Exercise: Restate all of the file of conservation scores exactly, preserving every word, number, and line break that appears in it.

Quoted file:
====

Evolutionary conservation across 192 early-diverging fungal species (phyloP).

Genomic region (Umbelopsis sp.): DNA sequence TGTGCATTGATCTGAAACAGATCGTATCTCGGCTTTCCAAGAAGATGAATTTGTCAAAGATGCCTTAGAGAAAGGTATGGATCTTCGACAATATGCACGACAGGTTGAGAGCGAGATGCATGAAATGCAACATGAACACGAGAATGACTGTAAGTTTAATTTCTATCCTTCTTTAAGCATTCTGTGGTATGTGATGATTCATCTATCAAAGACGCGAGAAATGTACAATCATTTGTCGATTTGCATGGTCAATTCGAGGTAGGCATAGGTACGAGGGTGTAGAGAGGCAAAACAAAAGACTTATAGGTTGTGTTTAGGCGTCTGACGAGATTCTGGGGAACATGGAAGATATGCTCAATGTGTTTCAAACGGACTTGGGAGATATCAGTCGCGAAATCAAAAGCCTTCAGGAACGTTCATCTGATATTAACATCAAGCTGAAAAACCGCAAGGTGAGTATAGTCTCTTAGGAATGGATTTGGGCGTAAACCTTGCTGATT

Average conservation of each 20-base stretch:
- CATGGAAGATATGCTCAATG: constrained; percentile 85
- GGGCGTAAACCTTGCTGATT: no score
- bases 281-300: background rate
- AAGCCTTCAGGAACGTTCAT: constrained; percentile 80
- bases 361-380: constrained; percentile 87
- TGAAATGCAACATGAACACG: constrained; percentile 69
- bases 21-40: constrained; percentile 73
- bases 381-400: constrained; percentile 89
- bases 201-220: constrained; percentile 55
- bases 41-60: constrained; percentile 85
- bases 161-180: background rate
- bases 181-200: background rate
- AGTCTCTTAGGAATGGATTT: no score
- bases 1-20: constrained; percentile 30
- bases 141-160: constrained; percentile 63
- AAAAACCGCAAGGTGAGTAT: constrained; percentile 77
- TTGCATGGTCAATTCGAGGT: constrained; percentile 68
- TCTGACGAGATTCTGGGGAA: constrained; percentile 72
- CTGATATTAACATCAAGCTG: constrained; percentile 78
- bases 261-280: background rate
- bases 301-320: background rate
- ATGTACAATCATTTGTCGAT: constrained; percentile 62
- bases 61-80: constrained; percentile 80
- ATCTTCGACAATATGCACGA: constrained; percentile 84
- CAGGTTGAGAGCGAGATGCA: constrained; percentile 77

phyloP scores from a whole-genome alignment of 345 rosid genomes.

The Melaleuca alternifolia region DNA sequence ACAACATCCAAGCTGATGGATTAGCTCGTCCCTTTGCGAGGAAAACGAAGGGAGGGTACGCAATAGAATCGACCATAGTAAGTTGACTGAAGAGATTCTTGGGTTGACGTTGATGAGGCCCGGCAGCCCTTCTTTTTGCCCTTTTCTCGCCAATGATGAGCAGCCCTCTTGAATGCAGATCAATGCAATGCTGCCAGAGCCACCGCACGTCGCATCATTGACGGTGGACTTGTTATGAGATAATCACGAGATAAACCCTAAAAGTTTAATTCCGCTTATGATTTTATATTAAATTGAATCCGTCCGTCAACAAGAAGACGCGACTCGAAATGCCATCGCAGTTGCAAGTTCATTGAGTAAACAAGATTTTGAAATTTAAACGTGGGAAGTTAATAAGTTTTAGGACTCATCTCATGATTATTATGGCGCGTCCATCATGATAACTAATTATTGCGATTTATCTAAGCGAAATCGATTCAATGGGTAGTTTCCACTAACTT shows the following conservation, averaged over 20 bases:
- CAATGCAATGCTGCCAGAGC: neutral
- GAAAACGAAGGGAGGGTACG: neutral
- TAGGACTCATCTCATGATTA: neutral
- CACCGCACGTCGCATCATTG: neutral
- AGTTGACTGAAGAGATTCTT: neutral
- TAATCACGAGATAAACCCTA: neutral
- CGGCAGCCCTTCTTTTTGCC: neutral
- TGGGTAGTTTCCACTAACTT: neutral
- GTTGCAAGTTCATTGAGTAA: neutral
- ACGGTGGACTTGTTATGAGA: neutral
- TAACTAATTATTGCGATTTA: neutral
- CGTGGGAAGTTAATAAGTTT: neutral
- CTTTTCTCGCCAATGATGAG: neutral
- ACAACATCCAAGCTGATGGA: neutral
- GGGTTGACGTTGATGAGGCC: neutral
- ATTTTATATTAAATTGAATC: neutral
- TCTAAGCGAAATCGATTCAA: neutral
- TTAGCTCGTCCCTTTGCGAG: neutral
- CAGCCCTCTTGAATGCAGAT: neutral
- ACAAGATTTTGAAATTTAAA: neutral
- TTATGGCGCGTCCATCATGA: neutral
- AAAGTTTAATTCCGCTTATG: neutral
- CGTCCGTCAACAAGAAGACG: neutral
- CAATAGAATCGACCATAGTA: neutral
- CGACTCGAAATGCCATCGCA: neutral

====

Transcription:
Evolutionary conservation across 192 early-diverging fungal species (phyloP).

Genomic region (Umbelopsis sp.): DNA sequence TGTGCATTGATCTGAAACAGATCGTATCTCGGCTTTCCAAGAAGATGAATTTGTCAAAGATGCCTTAGAGAAAGGTATGGATCTTCGACAATATGCACGACAGGTTGAGAGCGAGATGCATGAAATGCAACATGAACACGAGAATGACTGTAAGTTTAATTTCTATCCTTCTTTAAGCATTCTGTGGTATGTGATGATTCATCTATCAAAGACGCGAGAAATGTACAATCATTTGTCGATTTGCATGGTCAATTCGAGGTAGGCATAGGTACGAGGGTGTAGAGAGGCAAAACAAAAGACTTATAGGTTGTGTTTAGGCGTCTGACGAGATTCTGGGGAACATGGAAGATATGCTCAATGTGTTTCAAACGGACTTGGGAGATATCAGTCGCGAAATCAAAAGCCTTCAGGAACGTTCATCTGATATTAACATCAAGCTGAAAAACCGCAAGGTGAGTATAGTCTCTTAGGAATGGATTTGGGCGTAAACCTTGCTGATT

Average conservation of each 20-base stretch:
- CATGGAAGATATGCTCAATG: constrained; percentile 85
- GGGCGTAAACCTTGCTGATT: no score
- bases 281-300: background rate
- AAGCCTTCAGGAACGTTCAT: constrained; percentile 80
- bases 361-380: constrained; percentile 87
- TGAAATGCAACATGAACACG: constrained; percentile 69
- bases 21-40: constrained; percentile 73
- bases 381-400: constrained; percentile 89
- bases 201-220: constrained; percentile 55
- bases 41-60: constrained; percentile 85
- bases 161-180: background rate
- bases 181-200: background rate
- AGTCTCTTAGGAATGGATTT: no score
- bases 1-20: constrained; percentile 30
- bases 141-160: constrained; percentile 63
- AAAAACCGCAAGGTGAGTAT: constrained; percentile 77
- TTGCATGGTCAATTCGAGGT: constrained; percentile 68
- TCTGACGAGATTCTGGGGAA: constrained; percentile 72
- CTGATATTAACATCAAGCTG: constrained; percentile 78
- bases 261-280: background rate
- bases 301-320: background rate
- ATGTACAATCATTTGTCGAT: constrained; percentile 62
- bases 61-80: constrained; percentile 80
- ATCTTCGACAATATGCACGA: constrained; percentile 84
- CAGGTTGAGAGCGAGATGCA: constrained; percentile 77

phyloP scores from a whole-genome alignment of 345 rosid genomes.

The Melaleuca alternifolia region DNA sequence ACAACATCCAAGCTGATGGATTAGCTCGTCCCTTTGCGAGGAAAACGAAGGGAGGGTACGCAATAGAATCGACCATAGTAAGTTGACTGAAGAGATTCTTGGGTTGACGTTGATGAGGCCCGGCAGCCCTTCTTTTTGCCCTTTTCTCGCCAATGATGAGCAGCCCTCTTGAATGCAGATCAATGCAATGCTGCCAGAGCCACCGCACGTCGCATCATTGACGGTGGACTTGTTATGAGATAATCACGAGATAAACCCTAAAAGTTTAATTCCGCTTATGATTTTATATTAAATTGAATCCGTCCGTCAACAAGAAGACGCGACTCGAAATGCCATCGCAGTTGCAAGTTCATTGAGTAAACAAGATTTTGAAATTTAAACGTGGGAAGTTAATAAGTTTTAGGACTCATCTCATGATTATTATGGCGCGTCCATCATGATAACTAATTATTGCGATTTATCTAAGCGAAATCGATTCAATGGGTAGTTTCCACTAACTT shows the following conservation, averaged over 20 bases:
- CAATGCAATGCTGCCAGAGC: neutral
- GAAAACGAAGGGAGGGTACG: neutral
- TAGGACTCATCTCATGATTA: neutral
- CACCGCACGTCGCATCATTG: neutral
- AGTTGACTGAAGAGATTCTT: neutral
- TAATCACGAGATAAACCCTA: neutral
- CGGCAGCCCTTCTTTTTGCC: neutral
- TGGGTAGTTTCCACTAACTT: neutral
- GTTGCAAGTTCATTGAGTAA: neutral
- ACGGTGGACTTGTTATGAGA: neutral
- TAACTAATTATTGCGATTTA: neutral
- CGTGGGAAGTTAATAAGTTT: neutral
- CTTTTCTCGCCAATGATGAG: neutral
- ACAACATCCAAGCTGATGGA: neutral
- GGGTTGACGTTGATGAGGCC: neutral
- ATTTTATATTAAATTGAATC: neutral
- TCTAAGCGAAATCGATTCAA: neutral
- TTAGCTCGTCCCTTTGCGAG: neutral
- CAGCCCTCTTGAATGCAGAT: neutral
- ACAAGATTTTGAAATTTAAA: neutral
- TTATGGCGCGTCCATCATGA: neutral
- AAAGTTTAATTCCGCTTATG: neutral
- CGTCCGTCAACAAGAAGACG: neutral
- CAATAGAATCGACCATAGTA: neutral
- CGACTCGAAATGCCATCGCA: neutral